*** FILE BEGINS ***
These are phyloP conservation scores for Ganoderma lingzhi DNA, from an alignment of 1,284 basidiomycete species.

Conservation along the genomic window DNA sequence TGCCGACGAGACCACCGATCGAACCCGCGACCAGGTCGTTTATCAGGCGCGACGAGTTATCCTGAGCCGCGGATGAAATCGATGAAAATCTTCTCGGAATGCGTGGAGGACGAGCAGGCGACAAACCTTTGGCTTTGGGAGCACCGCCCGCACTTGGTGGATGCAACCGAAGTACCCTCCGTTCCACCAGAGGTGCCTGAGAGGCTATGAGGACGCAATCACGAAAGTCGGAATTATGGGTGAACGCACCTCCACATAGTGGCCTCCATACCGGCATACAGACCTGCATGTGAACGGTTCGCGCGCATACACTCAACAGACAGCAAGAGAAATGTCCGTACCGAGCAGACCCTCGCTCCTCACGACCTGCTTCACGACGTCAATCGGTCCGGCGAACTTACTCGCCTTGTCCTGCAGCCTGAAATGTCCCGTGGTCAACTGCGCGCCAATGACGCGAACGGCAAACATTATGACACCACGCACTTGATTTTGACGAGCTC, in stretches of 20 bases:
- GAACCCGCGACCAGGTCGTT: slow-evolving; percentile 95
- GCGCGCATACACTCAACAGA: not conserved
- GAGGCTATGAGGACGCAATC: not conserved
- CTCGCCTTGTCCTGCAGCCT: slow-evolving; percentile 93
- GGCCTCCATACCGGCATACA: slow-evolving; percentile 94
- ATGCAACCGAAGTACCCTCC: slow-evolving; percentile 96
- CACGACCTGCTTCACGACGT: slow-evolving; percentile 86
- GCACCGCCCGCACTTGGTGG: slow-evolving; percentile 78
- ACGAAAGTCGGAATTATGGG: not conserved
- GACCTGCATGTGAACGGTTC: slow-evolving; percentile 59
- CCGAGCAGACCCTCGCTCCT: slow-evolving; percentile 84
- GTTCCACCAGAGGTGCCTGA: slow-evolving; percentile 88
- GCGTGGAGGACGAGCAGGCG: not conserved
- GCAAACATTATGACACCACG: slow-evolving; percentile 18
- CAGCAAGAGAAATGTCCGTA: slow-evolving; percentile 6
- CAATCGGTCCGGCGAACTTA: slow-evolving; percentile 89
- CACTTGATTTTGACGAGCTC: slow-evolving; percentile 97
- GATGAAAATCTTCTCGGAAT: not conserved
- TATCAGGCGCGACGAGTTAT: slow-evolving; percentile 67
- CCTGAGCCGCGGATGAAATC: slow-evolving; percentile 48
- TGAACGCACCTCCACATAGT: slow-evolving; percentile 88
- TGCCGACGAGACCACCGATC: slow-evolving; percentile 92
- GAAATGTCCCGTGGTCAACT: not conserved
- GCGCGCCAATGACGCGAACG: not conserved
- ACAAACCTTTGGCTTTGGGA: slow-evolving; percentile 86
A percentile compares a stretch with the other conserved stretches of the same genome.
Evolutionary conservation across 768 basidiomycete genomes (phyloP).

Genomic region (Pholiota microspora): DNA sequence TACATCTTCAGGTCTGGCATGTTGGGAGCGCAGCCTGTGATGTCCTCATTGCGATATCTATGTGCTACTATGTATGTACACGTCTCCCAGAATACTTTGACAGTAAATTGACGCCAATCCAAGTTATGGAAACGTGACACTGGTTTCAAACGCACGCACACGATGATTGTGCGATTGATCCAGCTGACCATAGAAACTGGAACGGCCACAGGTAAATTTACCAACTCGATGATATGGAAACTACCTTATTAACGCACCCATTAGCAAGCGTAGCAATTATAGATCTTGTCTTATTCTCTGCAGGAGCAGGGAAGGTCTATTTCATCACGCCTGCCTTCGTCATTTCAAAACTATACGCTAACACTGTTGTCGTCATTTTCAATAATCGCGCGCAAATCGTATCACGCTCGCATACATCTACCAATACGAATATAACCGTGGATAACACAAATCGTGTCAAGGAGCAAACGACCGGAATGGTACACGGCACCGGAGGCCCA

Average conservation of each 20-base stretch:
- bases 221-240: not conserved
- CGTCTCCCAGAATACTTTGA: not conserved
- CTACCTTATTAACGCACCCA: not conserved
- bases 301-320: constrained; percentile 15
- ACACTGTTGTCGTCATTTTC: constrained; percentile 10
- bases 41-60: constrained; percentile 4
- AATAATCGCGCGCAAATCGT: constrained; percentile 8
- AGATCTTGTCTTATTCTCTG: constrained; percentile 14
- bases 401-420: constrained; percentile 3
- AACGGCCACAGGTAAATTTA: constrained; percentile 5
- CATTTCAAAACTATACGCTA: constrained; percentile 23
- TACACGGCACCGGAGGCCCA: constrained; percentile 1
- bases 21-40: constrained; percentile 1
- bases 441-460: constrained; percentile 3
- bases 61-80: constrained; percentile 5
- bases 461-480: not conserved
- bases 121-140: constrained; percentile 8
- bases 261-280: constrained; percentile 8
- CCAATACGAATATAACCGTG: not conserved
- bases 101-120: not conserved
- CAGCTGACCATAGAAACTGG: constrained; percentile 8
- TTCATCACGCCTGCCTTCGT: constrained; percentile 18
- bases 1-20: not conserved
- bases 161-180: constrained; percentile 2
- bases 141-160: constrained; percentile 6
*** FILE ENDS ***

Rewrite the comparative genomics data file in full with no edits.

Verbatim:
These are phyloP conservation scores for Ganoderma lingzhi DNA, from an alignment of 1,284 basidiomycete species.

Conservation along the genomic window DNA sequence TGCCGACGAGACCACCGATCGAACCCGCGACCAGGTCGTTTATCAGGCGCGACGAGTTATCCTGAGCCGCGGATGAAATCGATGAAAATCTTCTCGGAATGCGTGGAGGACGAGCAGGCGACAAACCTTTGGCTTTGGGAGCACCGCCCGCACTTGGTGGATGCAACCGAAGTACCCTCCGTTCCACCAGAGGTGCCTGAGAGGCTATGAGGACGCAATCACGAAAGTCGGAATTATGGGTGAACGCACCTCCACATAGTGGCCTCCATACCGGCATACAGACCTGCATGTGAACGGTTCGCGCGCATACACTCAACAGACAGCAAGAGAAATGTCCGTACCGAGCAGACCCTCGCTCCTCACGACCTGCTTCACGACGTCAATCGGTCCGGCGAACTTACTCGCCTTGTCCTGCAGCCTGAAATGTCCCGTGGTCAACTGCGCGCCAATGACGCGAACGGCAAACATTATGACACCACGCACTTGATTTTGACGAGCTC, in stretches of 20 bases:
- GAACCCGCGACCAGGTCGTT: slow-evolving; percentile 95
- GCGCGCATACACTCAACAGA: not conserved
- GAGGCTATGAGGACGCAATC: not conserved
- CTCGCCTTGTCCTGCAGCCT: slow-evolving; percentile 93
- GGCCTCCATACCGGCATACA: slow-evolving; percentile 94
- ATGCAACCGAAGTACCCTCC: slow-evolving; percentile 96
- CACGACCTGCTTCACGACGT: slow-evolving; percentile 86
- GCACCGCCCGCACTTGGTGG: slow-evolving; percentile 78
- ACGAAAGTCGGAATTATGGG: not conserved
- GACCTGCATGTGAACGGTTC: slow-evolving; percentile 59
- CCGAGCAGACCCTCGCTCCT: slow-evolving; percentile 84
- GTTCCACCAGAGGTGCCTGA: slow-evolving; percentile 88
- GCGTGGAGGACGAGCAGGCG: not conserved
- GCAAACATTATGACACCACG: slow-evolving; percentile 18
- CAGCAAGAGAAATGTCCGTA: slow-evolving; percentile 6
- CAATCGGTCCGGCGAACTTA: slow-evolving; percentile 89
- CACTTGATTTTGACGAGCTC: slow-evolving; percentile 97
- GATGAAAATCTTCTCGGAAT: not conserved
- TATCAGGCGCGACGAGTTAT: slow-evolving; percentile 67
- CCTGAGCCGCGGATGAAATC: slow-evolving; percentile 48
- TGAACGCACCTCCACATAGT: slow-evolving; percentile 88
- TGCCGACGAGACCACCGATC: slow-evolving; percentile 92
- GAAATGTCCCGTGGTCAACT: not conserved
- GCGCGCCAATGACGCGAACG: not conserved
- ACAAACCTTTGGCTTTGGGA: slow-evolving; percentile 86
A percentile compares a stretch with the other conserved stretches of the same genome.
Evolutionary conservation across 768 basidiomycete genomes (phyloP).

Genomic region (Pholiota microspora): DNA sequence TACATCTTCAGGTCTGGCATGTTGGGAGCGCAGCCTGTGATGTCCTCATTGCGATATCTATGTGCTACTATGTATGTACACGTCTCCCAGAATACTTTGACAGTAAATTGACGCCAATCCAAGTTATGGAAACGTGACACTGGTTTCAAACGCACGCACACGATGATTGTGCGATTGATCCAGCTGACCATAGAAACTGGAACGGCCACAGGTAAATTTACCAACTCGATGATATGGAAACTACCTTATTAACGCACCCATTAGCAAGCGTAGCAATTATAGATCTTGTCTTATTCTCTGCAGGAGCAGGGAAGGTCTATTTCATCACGCCTGCCTTCGTCATTTCAAAACTATACGCTAACACTGTTGTCGTCATTTTCAATAATCGCGCGCAAATCGTATCACGCTCGCATACATCTACCAATACGAATATAACCGTGGATAACACAAATCGTGTCAAGGAGCAAACGACCGGAATGGTACACGGCACCGGAGGCCCA

Average conservation of each 20-base stretch:
- bases 221-240: not conserved
- CGTCTCCCAGAATACTTTGA: not conserved
- CTACCTTATTAACGCACCCA: not conserved
- bases 301-320: constrained; percentile 15
- ACACTGTTGTCGTCATTTTC: constrained; percentile 10
- bases 41-60: constrained; percentile 4
- AATAATCGCGCGCAAATCGT: constrained; percentile 8
- AGATCTTGTCTTATTCTCTG: constrained; percentile 14
- bases 401-420: constrained; percentile 3
- AACGGCCACAGGTAAATTTA: constrained; percentile 5
- CATTTCAAAACTATACGCTA: constrained; percentile 23
- TACACGGCACCGGAGGCCCA: constrained; percentile 1
- bases 21-40: constrained; percentile 1
- bases 441-460: constrained; percentile 3
- bases 61-80: constrained; percentile 5
- bases 461-480: not conserved
- bases 121-140: constrained; percentile 8
- bases 261-280: constrained; percentile 8
- CCAATACGAATATAACCGTG: not conserved
- bases 101-120: not conserved
- CAGCTGACCATAGAAACTGG: constrained; percentile 8
- TTCATCACGCCTGCCTTCGT: constrained; percentile 18
- bases 1-20: not conserved
- bases 161-180: constrained; percentile 2
- bases 141-160: constrained; percentile 6